Sunday, April 6, 2014
When losing Jameson Taillon hurts worst
By Christina Kahrl
Top prospect Jameson Taillon is going to miss the season with Tommy John surgery? If you wanted to see the latest Pirates prodigy pumping mid-90s gas and big-breaking benders in the big leagues, you're going to have to wait another season.
Considering there was little to no concern about Taillon's workload and he’d been handled as carefully as any top prospect should be, this automatically becomes another suggestion that some guys are just going to get hurt. But more important, it’s extremely disappointing news, because we’re greedy when we start talking about a young pitcher this good. Whether you’re a Pirates fan or just a fan of the game, you want to see him, because we all want to see him pitch the way he can.
On the other hand, will this hurt the Pirates that badly in terms of the 2014 season? Over the course of a full 162-game campaign, maybe it won't. The Pirates still have depth to cover their rotation needs for the full season. A front four of Francisco Liriano, Gerrit Cole, Wandy Rodriguez and Charlie Morton is a quartet you can win with -- if everyone stays healthy, which is no sure thing.
Fans will have to wait another year to see Jameson Taillon pitching regularly in the Pirates' rotation.
They also have two live science projects to choose from for their fifth slot. Right now, they have the task of building journeyman Edinson Volquez back up to what he was, as Jerry Crasnick covered in detail. Perhaps later, they’ll see if they can bring Jeff Locke back -- once he’s healed up from his strained oblique -- to the form that got the defense-dependent lefty into last year’s All-Star Game. If both of them pan out, the Pirates would be ready to endure an injury among their front four. And they have swingman Jeanmar Gomez to turn to before having to reach from Triple-A for a solid organizational guy like Brandon Cumpton. So they have the depth to be able to compete and perhaps contend with.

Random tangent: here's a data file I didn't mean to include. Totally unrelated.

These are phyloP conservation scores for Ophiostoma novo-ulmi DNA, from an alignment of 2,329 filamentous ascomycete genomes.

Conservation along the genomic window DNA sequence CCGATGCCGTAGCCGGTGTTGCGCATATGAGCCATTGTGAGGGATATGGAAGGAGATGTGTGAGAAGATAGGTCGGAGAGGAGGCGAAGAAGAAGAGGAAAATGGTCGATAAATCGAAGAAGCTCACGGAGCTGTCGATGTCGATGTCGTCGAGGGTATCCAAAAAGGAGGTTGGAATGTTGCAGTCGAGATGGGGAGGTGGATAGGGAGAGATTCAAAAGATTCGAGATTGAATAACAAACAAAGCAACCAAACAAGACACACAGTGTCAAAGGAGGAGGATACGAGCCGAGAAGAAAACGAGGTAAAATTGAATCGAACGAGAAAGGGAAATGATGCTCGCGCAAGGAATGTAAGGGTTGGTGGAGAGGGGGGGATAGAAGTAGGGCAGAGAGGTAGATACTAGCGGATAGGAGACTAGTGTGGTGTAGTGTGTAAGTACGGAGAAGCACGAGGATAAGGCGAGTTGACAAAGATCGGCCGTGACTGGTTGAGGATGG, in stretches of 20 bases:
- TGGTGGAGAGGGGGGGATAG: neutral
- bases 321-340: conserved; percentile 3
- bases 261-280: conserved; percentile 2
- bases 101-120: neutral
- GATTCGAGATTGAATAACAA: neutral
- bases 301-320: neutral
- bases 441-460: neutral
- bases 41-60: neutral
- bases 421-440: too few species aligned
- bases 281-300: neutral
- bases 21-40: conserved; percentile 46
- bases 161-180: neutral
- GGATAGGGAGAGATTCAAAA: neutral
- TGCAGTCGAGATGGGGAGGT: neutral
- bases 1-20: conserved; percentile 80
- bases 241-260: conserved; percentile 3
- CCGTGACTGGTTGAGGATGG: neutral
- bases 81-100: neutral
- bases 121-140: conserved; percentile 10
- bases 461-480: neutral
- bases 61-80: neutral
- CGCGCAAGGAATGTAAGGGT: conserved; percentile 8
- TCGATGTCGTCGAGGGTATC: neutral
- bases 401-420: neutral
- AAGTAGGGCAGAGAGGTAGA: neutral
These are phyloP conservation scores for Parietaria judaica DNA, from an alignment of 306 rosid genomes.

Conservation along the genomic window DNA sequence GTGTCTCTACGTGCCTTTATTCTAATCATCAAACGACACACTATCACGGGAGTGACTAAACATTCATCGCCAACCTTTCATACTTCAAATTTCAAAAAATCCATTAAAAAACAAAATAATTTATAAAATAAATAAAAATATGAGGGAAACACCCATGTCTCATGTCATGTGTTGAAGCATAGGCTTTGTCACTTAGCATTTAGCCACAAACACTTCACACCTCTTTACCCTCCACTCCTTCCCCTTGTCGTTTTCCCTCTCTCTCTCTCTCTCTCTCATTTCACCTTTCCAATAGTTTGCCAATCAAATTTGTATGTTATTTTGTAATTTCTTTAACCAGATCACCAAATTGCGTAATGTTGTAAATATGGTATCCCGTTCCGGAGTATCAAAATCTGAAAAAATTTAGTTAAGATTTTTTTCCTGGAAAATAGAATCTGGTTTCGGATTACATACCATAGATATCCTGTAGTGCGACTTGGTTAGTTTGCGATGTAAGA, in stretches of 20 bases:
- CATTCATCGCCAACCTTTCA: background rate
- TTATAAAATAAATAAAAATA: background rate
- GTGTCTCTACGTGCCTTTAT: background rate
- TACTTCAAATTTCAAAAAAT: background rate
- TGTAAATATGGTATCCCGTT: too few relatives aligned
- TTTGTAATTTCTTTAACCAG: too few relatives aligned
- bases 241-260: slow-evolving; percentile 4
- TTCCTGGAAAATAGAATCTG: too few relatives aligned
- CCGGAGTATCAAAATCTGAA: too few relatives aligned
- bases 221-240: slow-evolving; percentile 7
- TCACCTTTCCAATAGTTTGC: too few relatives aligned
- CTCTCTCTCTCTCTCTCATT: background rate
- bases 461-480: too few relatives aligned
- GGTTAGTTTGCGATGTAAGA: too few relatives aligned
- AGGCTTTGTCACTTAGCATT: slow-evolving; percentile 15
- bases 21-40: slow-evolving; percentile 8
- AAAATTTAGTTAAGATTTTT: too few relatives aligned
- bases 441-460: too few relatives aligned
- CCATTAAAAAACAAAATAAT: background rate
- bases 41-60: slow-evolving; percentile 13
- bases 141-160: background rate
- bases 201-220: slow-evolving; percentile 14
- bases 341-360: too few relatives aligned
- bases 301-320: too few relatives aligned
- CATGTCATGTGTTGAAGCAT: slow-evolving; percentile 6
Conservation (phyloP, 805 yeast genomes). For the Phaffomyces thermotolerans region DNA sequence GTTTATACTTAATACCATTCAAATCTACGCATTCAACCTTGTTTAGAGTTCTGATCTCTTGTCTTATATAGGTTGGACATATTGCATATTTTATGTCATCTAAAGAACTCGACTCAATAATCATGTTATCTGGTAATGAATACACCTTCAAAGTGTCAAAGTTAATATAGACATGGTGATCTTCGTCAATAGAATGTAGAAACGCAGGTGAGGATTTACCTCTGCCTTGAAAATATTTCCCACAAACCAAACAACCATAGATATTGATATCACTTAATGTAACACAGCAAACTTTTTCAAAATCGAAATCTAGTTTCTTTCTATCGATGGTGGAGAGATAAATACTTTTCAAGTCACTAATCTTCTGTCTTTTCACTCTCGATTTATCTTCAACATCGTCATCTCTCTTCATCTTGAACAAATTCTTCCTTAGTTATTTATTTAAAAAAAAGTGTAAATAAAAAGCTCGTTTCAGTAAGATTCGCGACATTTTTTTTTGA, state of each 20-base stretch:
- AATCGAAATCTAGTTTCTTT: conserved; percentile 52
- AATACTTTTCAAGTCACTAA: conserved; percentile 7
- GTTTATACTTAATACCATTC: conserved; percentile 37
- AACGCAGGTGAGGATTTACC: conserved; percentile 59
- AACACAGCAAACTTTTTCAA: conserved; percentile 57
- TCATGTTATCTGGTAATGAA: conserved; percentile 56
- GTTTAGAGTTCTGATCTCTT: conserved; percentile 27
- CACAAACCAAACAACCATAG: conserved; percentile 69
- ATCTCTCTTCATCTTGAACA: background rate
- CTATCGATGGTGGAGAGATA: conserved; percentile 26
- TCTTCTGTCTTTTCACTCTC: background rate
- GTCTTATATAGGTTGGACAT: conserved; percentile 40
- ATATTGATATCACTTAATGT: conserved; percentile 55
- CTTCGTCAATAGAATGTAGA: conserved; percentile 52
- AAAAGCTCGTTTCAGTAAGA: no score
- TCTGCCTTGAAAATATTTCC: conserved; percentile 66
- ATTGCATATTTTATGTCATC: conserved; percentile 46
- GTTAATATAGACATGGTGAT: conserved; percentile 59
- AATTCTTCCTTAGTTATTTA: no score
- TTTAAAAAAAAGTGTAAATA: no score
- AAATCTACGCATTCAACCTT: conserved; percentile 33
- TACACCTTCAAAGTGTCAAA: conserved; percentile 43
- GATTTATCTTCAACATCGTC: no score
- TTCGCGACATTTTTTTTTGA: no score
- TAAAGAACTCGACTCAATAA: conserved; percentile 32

And keep in mind that in terms of the full scope of Taillon’s career, this may also perhaps not dent their long-term outlook that much. Assuming that Taillon is one of the 75 percent or so of guys who recover fully from the surgery, he’s going to be a big part of their 2015 rotation at some point, the same as was already expected before injury struck.
However, the problem with losing Taillon now is multifold. A great young pitcher just experienced the first major stumbling block of his career. Here’s hoping he can roll with it, recover fully, and work with the Pirates to deliver on the promise that has so many fans ready to watch him in the majors. And there’s that element of anticipation that’s always associated with a young prospect, now thwarted.
But the bigger problem by far is losing the stuff that fuels that anticipation about Taillon’s future. As Cole showed last October -- as did Michael Wacha for the Cardinals and Sonny Gray for the Athletics -- you want to be able to turn to a guy with the stuff to overpower a postseason lineup. Any postseason lineup. Guys like Morton or Rodriguez are great assets to have over a full six months, but are they the guys you want on the mound in a must-win postseason game? To advance deeper into October? It’s possible, but you'd rather have the outcome depend on someone with Taillon’s talent, someone with an arm so able he can take complete control of a low-scoring game. Say Liriano gets hurt or Volquez doesn't become their latest resurrection. Who starts a crucial third or fourth game in an League Division Series? Who starts twice in an LCS?
Assuming the Pirates make it back into the postseason, that’s when losing Taillon might hurt most, when they won’t have the freedom to choose one of their best arms to exploit a championship opportunity. And if anyone knows how rare those opportunities can be, it’s Pirates fans, who just recently saw their team’s two-decade run of futility end.